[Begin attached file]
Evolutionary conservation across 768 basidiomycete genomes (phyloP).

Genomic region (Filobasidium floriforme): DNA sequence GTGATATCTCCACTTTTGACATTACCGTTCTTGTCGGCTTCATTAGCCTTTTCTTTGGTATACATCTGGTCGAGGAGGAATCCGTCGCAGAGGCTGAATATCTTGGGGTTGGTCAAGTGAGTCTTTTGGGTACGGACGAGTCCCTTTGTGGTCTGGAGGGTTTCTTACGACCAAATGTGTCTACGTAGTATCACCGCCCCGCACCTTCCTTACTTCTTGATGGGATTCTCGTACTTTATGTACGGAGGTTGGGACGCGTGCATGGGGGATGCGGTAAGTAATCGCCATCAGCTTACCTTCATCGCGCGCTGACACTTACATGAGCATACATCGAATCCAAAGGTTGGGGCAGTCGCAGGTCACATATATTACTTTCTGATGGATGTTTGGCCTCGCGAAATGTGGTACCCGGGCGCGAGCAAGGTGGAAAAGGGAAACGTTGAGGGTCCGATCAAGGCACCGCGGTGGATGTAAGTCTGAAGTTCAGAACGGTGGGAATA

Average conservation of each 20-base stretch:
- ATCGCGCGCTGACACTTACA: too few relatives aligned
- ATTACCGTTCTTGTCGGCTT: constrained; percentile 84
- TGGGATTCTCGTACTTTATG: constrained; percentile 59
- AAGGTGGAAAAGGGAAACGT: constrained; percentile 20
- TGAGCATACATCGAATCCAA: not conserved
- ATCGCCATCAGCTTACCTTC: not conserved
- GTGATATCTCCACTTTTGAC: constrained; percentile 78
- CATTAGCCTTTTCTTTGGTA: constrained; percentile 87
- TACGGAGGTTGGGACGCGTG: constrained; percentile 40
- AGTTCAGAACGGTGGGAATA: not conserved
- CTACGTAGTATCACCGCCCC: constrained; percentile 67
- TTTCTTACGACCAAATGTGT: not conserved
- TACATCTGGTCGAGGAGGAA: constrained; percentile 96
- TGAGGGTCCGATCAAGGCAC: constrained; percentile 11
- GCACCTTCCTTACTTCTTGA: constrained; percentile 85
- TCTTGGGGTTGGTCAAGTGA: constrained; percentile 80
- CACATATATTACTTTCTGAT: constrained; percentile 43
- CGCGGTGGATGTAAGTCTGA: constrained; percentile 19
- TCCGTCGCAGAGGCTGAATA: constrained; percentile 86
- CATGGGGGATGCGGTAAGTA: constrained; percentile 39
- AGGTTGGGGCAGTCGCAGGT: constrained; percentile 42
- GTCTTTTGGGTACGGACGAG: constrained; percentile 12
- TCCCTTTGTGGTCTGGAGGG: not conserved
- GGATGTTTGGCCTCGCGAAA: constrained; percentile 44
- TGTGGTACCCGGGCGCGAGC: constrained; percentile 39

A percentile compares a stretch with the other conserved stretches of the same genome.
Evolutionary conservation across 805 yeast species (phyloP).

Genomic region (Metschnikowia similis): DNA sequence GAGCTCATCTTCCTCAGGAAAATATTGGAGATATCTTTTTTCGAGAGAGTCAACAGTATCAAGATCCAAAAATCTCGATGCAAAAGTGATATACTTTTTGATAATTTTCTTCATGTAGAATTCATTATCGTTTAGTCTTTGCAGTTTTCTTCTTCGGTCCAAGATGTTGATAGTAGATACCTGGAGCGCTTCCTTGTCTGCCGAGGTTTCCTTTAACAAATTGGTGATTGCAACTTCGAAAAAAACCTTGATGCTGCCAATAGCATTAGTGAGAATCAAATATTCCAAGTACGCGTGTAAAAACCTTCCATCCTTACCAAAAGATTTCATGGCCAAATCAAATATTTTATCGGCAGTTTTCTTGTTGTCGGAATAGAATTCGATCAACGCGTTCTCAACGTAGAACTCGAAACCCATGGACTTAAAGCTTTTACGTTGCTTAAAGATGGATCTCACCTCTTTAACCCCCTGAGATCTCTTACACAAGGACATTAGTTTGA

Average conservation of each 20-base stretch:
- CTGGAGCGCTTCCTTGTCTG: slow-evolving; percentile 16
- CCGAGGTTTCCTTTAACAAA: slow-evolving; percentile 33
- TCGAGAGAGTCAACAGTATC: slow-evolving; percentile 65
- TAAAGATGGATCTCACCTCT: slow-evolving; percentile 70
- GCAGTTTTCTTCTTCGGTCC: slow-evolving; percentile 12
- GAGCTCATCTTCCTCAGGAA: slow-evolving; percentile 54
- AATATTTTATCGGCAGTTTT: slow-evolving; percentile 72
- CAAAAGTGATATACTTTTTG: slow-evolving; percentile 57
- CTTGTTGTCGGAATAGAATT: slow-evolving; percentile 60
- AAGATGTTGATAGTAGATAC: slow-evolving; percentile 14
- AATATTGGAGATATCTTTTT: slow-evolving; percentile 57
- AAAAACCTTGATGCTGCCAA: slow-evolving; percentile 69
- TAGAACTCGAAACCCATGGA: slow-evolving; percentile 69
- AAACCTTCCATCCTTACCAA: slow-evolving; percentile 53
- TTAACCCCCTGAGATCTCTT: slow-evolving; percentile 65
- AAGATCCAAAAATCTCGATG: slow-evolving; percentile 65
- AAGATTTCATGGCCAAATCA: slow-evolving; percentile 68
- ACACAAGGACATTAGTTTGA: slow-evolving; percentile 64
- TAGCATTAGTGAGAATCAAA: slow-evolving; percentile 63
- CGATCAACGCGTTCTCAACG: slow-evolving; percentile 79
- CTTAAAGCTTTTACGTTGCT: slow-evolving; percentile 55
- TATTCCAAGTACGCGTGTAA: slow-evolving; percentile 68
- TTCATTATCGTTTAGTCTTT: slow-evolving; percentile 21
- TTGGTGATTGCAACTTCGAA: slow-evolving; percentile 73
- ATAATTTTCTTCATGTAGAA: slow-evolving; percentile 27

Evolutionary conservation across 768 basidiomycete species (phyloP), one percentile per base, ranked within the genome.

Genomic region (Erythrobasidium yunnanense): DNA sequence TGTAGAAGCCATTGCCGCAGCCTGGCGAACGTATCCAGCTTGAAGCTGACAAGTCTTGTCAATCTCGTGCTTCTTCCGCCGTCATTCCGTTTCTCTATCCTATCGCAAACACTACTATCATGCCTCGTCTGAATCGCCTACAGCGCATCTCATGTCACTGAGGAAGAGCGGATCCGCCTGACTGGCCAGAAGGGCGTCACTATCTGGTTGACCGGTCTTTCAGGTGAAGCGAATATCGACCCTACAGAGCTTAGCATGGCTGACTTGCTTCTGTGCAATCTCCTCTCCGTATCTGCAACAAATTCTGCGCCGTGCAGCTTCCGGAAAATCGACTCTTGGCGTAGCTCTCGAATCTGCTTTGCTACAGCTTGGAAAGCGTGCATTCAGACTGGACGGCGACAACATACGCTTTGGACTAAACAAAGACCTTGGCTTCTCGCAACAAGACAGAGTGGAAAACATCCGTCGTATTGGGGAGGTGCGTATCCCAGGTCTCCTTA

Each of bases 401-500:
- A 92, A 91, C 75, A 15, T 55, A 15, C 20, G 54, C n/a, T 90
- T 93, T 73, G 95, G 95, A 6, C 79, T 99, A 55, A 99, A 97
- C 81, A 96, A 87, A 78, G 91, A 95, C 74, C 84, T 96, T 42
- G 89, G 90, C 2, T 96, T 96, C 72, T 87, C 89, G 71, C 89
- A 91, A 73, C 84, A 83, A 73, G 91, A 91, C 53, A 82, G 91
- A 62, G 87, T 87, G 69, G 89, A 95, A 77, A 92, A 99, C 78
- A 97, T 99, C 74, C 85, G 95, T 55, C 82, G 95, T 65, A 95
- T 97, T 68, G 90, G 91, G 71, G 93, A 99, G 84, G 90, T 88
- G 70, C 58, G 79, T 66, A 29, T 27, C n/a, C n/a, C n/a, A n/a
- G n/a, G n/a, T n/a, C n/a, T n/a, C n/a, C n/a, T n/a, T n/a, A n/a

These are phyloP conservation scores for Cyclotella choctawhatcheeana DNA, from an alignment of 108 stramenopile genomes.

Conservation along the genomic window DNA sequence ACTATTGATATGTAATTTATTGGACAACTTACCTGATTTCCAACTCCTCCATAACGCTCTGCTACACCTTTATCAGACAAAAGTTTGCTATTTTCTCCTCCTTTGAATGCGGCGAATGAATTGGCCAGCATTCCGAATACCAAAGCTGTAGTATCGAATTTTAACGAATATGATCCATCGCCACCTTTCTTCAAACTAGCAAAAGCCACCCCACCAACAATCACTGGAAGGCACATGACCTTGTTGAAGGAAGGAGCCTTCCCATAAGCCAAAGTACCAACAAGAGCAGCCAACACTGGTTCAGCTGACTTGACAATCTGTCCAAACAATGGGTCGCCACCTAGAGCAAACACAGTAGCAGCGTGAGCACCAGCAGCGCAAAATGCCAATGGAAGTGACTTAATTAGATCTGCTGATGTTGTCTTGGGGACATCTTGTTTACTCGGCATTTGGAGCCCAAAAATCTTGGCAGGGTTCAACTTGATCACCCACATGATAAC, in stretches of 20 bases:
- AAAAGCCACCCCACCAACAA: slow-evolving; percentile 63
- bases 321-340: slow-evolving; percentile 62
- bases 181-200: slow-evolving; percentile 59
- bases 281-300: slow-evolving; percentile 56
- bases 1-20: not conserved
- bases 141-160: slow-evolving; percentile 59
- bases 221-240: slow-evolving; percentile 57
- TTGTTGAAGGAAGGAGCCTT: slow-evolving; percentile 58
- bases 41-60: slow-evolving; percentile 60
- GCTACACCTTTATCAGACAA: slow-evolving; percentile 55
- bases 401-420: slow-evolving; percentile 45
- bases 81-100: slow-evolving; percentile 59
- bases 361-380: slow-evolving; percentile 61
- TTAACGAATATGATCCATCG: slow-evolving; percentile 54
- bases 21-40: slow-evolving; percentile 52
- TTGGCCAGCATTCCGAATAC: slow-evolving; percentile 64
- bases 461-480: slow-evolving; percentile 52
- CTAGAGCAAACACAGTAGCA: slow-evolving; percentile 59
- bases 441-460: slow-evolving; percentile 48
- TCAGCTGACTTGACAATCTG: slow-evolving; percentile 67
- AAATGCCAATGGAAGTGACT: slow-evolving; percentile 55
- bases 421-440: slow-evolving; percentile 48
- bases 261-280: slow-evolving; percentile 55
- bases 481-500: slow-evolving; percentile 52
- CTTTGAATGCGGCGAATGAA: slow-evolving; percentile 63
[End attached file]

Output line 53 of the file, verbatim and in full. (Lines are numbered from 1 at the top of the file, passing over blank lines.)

- CTTAAAGCTTTTACGTTGCT: slow-evolving; percentile 55